Newspapers reported on Carson's travels with some exaggeration, including that he had been killed by plains Indians in July 1848. Lt. George Brewerton accompanied Carson on part of this trip and published in Harper's Magazine (1853) an account that added to Kit's now growing celebrity status. In 1848, as his fame grew, a Baltimore hat maker offered a "Kit Carson Cap", "after the unique style of the domestic one worn by that daring pioneer". A new steamboat, named the Kit Carson, was built for the Mississippi-Ohio river trade, "with qualities of great speed. At the St. Louis Jockey Club, one could bet on a horse, "as swift as the wind", named "Kit Carson".
Mexican–American War (1846–1848)Edit
Lasting from 1846 to 1848, the Mexican–American War was an armed conflict between the United States and Mexico. After the war, Mexico was forced to sell the territories of Alta California and New Mexico to the United States under the Treaty of Guadalupe Hidalgo.
One of Carson's best-known adventures took place during this war. In December 1846, Carson was ordered by General Stephen W. Kearny to guide him and his troops from Socorro, New Mexico, to San Diego, California. Mexican soldiers attacked Kearny and his men near the village of San Pasqual, California.
Kearny was outnumbered. He knew that he could not win and so ordered his men to take cover on a small hill. On the night of December 8, Carson, a naval lieutenant, Edward Fitzgerald Beale, and an Indian scout left Kearny to bring reinforcements from San Diego, 25 miles (40 km) away. Carson and the lieutenant removed their shoes because they made too much noise and walked barefoot through the desert. Carson wrote in his Memoirs, "Finally got through, but had the misfortune to lose our shoes. Had to travel over a country covered with prickly pear and rocks, barefoot."
By December 10, Kearny believed that reinforcements would not arrive. He planned to break through the Mexican lines the next morning, but 200 mounted American soldiers arrived in San Pasqual late that night. They swept the area driving the Mexicans away. Kearny was in San Diego on December 12.
Ranching, family life, and herding sheep (1848–1853)Edit
After the Mexican-American War transferred California and New Mexico to the United States, Carson returned to Taos to attempt to transition into a career as businessman and rancher. He developed a small rancho at Rayado, east of Taos, and raised beef. He brought his daughter Adaline from Missouri to join Josefa and the family in a period where family life settled the frontiersman. Josefa loved to sew, and he bought her an early sewing machine, one of the first Singer models, a resourceful tool for their expanding family. She managed the household, in the tradition of the Hispanic women of New Mexico, while he continued shorter travels. In the summer of 1850, he sold a herd of horses to the military, delivered at Ft. Laramie, Wyoming. The following year, he took wagons on a trading expedition to Missouri and back along the Santa Fe Trail. In 1852, for old times sake, he and a few of the veteran trappers made a loop trapping expedition through Colorado and Wyoming.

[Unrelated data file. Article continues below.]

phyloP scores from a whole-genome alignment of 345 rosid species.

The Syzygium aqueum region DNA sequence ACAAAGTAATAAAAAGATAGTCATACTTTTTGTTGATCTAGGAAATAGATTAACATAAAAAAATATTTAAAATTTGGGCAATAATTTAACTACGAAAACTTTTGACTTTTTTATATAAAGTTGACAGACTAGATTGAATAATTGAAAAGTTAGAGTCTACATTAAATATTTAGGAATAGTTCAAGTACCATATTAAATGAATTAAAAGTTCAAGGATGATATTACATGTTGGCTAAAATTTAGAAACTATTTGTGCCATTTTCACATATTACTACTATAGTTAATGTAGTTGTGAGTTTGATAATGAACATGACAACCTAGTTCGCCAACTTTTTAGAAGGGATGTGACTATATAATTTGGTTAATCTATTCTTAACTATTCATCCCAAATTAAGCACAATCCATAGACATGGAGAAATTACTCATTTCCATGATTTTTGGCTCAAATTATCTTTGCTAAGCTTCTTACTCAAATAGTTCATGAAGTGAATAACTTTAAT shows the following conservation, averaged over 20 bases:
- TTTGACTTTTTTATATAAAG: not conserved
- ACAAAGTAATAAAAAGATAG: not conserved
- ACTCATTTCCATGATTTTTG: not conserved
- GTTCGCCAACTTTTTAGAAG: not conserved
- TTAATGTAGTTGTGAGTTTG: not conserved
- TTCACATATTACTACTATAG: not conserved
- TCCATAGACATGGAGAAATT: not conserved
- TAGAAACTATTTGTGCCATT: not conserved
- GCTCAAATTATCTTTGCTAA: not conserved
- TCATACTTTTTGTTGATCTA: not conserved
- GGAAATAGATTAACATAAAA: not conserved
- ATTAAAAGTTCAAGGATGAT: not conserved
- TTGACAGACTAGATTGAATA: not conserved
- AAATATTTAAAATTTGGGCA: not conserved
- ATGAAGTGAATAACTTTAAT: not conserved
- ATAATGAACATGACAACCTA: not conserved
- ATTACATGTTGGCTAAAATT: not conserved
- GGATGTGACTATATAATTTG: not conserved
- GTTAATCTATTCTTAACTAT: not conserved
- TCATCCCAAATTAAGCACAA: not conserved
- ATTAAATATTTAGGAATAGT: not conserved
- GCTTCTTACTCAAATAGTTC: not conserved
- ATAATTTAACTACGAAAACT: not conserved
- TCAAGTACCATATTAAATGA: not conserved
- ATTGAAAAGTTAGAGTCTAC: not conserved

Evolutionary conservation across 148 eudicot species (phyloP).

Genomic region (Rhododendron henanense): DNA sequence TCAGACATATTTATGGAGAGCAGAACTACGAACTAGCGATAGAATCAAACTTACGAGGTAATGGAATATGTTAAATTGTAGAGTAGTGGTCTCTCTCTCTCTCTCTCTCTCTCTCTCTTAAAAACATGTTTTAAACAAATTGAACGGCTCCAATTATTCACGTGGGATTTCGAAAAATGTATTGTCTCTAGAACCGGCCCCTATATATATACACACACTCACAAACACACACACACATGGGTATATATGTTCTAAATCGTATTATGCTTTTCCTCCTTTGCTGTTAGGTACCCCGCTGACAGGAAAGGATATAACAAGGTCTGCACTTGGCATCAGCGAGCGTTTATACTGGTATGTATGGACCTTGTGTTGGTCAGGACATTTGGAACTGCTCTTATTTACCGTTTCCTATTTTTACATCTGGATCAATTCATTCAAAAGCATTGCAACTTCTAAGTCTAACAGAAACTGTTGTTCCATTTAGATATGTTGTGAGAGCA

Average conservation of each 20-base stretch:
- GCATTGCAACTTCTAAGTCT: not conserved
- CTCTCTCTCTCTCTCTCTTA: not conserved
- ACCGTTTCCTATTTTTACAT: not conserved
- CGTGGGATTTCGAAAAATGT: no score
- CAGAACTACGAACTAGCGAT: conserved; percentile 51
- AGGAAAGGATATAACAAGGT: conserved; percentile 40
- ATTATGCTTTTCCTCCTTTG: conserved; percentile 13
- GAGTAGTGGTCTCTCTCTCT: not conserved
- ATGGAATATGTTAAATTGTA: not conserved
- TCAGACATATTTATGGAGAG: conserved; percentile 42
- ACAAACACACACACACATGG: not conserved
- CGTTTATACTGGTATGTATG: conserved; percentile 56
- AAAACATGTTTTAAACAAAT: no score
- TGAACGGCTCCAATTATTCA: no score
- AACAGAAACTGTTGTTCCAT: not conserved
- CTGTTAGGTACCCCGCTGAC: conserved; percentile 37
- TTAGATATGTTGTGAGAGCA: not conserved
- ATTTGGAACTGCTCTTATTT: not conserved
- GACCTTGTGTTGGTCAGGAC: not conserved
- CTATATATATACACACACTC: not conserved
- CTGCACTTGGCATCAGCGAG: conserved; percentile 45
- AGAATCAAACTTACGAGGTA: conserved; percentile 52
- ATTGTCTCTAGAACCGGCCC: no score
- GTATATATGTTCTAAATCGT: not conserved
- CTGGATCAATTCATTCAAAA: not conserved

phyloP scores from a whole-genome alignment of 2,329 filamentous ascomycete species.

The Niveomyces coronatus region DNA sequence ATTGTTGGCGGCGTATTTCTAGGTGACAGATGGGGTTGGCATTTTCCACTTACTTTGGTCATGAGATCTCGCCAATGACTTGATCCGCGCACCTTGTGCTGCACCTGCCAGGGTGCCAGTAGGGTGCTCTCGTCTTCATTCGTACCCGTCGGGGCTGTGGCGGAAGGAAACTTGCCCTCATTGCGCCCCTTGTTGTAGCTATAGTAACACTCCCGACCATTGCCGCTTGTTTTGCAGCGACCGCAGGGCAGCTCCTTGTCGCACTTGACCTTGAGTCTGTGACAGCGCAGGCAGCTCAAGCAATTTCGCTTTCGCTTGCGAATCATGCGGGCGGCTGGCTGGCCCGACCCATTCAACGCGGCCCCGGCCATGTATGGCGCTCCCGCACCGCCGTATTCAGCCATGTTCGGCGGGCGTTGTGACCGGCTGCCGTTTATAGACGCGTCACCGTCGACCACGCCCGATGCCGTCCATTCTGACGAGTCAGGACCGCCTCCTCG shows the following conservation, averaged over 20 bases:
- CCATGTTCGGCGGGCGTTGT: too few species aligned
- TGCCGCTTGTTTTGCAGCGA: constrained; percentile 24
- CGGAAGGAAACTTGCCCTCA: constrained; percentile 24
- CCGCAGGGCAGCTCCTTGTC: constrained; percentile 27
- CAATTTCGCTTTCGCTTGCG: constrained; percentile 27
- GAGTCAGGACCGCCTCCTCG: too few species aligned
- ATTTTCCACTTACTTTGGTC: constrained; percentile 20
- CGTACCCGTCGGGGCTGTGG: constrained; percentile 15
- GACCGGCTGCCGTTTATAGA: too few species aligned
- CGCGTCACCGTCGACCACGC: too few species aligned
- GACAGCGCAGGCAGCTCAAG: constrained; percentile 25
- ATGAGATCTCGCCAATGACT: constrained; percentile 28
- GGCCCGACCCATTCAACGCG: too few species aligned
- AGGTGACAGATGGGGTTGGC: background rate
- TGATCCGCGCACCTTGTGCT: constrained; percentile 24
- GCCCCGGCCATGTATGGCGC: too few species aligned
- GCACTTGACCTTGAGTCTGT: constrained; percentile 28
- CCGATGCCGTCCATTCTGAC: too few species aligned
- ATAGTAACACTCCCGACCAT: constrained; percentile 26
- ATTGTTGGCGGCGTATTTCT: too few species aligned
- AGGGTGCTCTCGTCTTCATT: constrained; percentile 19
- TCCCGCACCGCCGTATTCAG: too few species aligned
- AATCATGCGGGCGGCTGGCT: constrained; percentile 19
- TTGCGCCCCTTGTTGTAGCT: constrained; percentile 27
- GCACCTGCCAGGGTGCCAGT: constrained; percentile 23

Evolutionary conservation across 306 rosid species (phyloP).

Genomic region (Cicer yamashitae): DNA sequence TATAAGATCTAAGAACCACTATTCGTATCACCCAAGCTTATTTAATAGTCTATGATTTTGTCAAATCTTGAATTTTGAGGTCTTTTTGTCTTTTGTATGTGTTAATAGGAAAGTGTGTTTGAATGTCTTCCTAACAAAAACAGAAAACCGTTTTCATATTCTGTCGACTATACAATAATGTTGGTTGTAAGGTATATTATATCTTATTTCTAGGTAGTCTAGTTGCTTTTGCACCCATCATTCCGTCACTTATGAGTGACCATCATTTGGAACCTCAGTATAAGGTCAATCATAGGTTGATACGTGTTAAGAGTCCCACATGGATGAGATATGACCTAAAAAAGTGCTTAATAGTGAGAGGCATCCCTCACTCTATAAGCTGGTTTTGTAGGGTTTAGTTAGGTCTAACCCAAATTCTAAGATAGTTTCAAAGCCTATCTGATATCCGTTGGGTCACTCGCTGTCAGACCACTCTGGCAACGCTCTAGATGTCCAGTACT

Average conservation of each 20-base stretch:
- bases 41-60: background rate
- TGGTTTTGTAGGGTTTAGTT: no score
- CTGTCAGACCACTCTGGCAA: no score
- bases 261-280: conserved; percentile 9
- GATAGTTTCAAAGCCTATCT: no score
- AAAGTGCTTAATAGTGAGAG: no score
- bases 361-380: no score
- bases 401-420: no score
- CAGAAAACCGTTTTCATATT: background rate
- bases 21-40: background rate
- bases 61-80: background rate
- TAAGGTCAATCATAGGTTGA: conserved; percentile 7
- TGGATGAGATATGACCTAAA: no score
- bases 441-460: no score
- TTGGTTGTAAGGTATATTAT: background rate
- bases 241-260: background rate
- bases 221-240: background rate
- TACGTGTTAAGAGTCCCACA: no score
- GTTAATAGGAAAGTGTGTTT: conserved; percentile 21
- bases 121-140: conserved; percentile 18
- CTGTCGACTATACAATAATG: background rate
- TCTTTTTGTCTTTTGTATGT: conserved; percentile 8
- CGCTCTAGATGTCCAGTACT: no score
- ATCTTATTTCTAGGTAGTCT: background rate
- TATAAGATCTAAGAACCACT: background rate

In mid-1853, Carson left New Mexico with 7,000 thin legged churro sheep for the California Trail across Wyoming, Utah, Nevada into California. He was taking them to settlers in northern California and southern Oregon. Carson had with him six "Spaniards," experienced New Mexicans from the haciendas of the Rio Abajo to herd the sheep. Upon his arrival in Sacramento, he was surprised to learn of his elevation, again, to a hero of the Conquest of California; over the rest of his life he would be embarrassingly recognized as a celebrated frontiersman, an image developed by publications of varied accuracy.
Books and dime novels (1847–1859)Edit
Carson's fame spread throughout the United States with government reports, dime novels, newspaper accounts, and word of mouth. The first accounts of Kit published for popular audiences were extracts from Fremont's explorations reports as reprinted in period newspapers. Fremont's journals appeared in the early 1840s, as modified by Jesse Benton Fremont into romantic accounts of the uncharted West. Newspapers throughout the US and England reprinted excerpts about wild tales of buffalo hunts, vast new landscapes, and indigenous peoples. Kit's heroics enlivened the pages. In June 1847, Jesse Benton Fremont helped Kit prepare a brief autobiography, the first, published as an interview in the Washington, D.C. Union, and reprinted by newspapers across the country.